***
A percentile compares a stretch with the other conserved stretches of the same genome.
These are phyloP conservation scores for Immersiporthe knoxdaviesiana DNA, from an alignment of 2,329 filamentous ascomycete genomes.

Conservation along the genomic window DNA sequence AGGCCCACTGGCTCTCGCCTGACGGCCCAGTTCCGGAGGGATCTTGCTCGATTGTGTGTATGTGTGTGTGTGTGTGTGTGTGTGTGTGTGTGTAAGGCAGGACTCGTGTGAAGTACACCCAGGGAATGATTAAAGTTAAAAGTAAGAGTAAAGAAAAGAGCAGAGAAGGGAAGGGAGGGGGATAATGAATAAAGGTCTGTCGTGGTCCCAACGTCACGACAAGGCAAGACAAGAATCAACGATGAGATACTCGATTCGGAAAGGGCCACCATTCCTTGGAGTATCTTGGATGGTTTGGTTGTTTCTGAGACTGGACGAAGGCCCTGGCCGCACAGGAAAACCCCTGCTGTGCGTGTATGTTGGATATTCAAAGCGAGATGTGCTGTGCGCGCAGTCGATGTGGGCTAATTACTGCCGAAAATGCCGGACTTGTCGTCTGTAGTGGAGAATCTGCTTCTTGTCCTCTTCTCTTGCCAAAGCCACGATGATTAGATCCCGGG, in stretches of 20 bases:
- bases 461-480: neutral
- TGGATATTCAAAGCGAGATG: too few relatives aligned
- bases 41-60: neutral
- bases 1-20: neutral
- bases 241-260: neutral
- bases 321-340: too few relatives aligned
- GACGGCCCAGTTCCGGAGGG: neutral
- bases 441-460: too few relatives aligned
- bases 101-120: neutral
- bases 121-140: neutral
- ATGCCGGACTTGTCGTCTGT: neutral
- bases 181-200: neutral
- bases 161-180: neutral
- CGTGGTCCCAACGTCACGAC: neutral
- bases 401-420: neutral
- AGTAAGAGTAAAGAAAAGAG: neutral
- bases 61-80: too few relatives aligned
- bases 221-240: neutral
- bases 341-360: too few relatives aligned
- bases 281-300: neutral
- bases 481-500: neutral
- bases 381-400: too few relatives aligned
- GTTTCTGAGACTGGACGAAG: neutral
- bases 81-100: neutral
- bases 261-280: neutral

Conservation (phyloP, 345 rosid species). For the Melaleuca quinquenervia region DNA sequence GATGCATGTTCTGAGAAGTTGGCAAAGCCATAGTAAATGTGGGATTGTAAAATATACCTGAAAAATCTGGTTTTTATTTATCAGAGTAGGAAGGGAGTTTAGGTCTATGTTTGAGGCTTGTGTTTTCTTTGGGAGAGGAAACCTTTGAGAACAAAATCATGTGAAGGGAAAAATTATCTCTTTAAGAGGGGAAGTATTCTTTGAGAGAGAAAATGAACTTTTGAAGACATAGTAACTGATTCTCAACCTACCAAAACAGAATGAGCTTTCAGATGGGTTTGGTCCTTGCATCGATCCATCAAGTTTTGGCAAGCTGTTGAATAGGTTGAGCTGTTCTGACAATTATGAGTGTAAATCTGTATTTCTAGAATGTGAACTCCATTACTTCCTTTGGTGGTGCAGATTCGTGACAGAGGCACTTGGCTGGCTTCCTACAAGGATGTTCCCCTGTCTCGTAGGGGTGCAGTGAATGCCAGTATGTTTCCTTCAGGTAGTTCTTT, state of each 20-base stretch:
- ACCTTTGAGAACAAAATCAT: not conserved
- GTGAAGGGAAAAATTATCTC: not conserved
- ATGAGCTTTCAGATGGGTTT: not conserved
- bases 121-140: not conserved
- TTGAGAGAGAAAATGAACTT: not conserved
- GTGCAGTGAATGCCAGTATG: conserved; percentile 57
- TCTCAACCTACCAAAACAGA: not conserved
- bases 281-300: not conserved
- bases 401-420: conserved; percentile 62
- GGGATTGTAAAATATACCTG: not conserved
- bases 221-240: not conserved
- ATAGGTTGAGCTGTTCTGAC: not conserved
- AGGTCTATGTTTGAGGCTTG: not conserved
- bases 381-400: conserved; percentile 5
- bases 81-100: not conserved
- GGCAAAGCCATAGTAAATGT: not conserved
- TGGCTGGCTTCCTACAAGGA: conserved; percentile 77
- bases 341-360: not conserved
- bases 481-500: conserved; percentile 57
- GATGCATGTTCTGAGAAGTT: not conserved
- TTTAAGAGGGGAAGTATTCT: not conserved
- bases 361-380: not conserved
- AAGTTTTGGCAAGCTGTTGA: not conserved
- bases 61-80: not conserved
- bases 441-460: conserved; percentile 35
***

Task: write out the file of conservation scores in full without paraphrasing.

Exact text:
A percentile compares a stretch with the other conserved stretches of the same genome.
These are phyloP conservation scores for Immersiporthe knoxdaviesiana DNA, from an alignment of 2,329 filamentous ascomycete genomes.

Conservation along the genomic window DNA sequence AGGCCCACTGGCTCTCGCCTGACGGCCCAGTTCCGGAGGGATCTTGCTCGATTGTGTGTATGTGTGTGTGTGTGTGTGTGTGTGTGTGTGTGTAAGGCAGGACTCGTGTGAAGTACACCCAGGGAATGATTAAAGTTAAAAGTAAGAGTAAAGAAAAGAGCAGAGAAGGGAAGGGAGGGGGATAATGAATAAAGGTCTGTCGTGGTCCCAACGTCACGACAAGGCAAGACAAGAATCAACGATGAGATACTCGATTCGGAAAGGGCCACCATTCCTTGGAGTATCTTGGATGGTTTGGTTGTTTCTGAGACTGGACGAAGGCCCTGGCCGCACAGGAAAACCCCTGCTGTGCGTGTATGTTGGATATTCAAAGCGAGATGTGCTGTGCGCGCAGTCGATGTGGGCTAATTACTGCCGAAAATGCCGGACTTGTCGTCTGTAGTGGAGAATCTGCTTCTTGTCCTCTTCTCTTGCCAAAGCCACGATGATTAGATCCCGGG, in stretches of 20 bases:
- bases 461-480: neutral
- TGGATATTCAAAGCGAGATG: too few relatives aligned
- bases 41-60: neutral
- bases 1-20: neutral
- bases 241-260: neutral
- bases 321-340: too few relatives aligned
- GACGGCCCAGTTCCGGAGGG: neutral
- bases 441-460: too few relatives aligned
- bases 101-120: neutral
- bases 121-140: neutral
- ATGCCGGACTTGTCGTCTGT: neutral
- bases 181-200: neutral
- bases 161-180: neutral
- CGTGGTCCCAACGTCACGAC: neutral
- bases 401-420: neutral
- AGTAAGAGTAAAGAAAAGAG: neutral
- bases 61-80: too few relatives aligned
- bases 221-240: neutral
- bases 341-360: too few relatives aligned
- bases 281-300: neutral
- bases 481-500: neutral
- bases 381-400: too few relatives aligned
- GTTTCTGAGACTGGACGAAG: neutral
- bases 81-100: neutral
- bases 261-280: neutral

Conservation (phyloP, 345 rosid species). For the Melaleuca quinquenervia region DNA sequence GATGCATGTTCTGAGAAGTTGGCAAAGCCATAGTAAATGTGGGATTGTAAAATATACCTGAAAAATCTGGTTTTTATTTATCAGAGTAGGAAGGGAGTTTAGGTCTATGTTTGAGGCTTGTGTTTTCTTTGGGAGAGGAAACCTTTGAGAACAAAATCATGTGAAGGGAAAAATTATCTCTTTAAGAGGGGAAGTATTCTTTGAGAGAGAAAATGAACTTTTGAAGACATAGTAACTGATTCTCAACCTACCAAAACAGAATGAGCTTTCAGATGGGTTTGGTCCTTGCATCGATCCATCAAGTTTTGGCAAGCTGTTGAATAGGTTGAGCTGTTCTGACAATTATGAGTGTAAATCTGTATTTCTAGAATGTGAACTCCATTACTTCCTTTGGTGGTGCAGATTCGTGACAGAGGCACTTGGCTGGCTTCCTACAAGGATGTTCCCCTGTCTCGTAGGGGTGCAGTGAATGCCAGTATGTTTCCTTCAGGTAGTTCTTT, state of each 20-base stretch:
- ACCTTTGAGAACAAAATCAT: not conserved
- GTGAAGGGAAAAATTATCTC: not conserved
- ATGAGCTTTCAGATGGGTTT: not conserved
- bases 121-140: not conserved
- TTGAGAGAGAAAATGAACTT: not conserved
- GTGCAGTGAATGCCAGTATG: conserved; percentile 57
- TCTCAACCTACCAAAACAGA: not conserved
- bases 281-300: not conserved
- bases 401-420: conserved; percentile 62
- GGGATTGTAAAATATACCTG: not conserved
- bases 221-240: not conserved
- ATAGGTTGAGCTGTTCTGAC: not conserved
- AGGTCTATGTTTGAGGCTTG: not conserved
- bases 381-400: conserved; percentile 5
- bases 81-100: not conserved
- GGCAAAGCCATAGTAAATGT: not conserved
- TGGCTGGCTTCCTACAAGGA: conserved; percentile 77
- bases 341-360: not conserved
- bases 481-500: conserved; percentile 57
- GATGCATGTTCTGAGAAGTT: not conserved
- TTTAAGAGGGGAAGTATTCT: not conserved
- bases 361-380: not conserved
- AAGTTTTGGCAAGCTGTTGA: not conserved
- bases 61-80: not conserved
- bases 441-460: conserved; percentile 35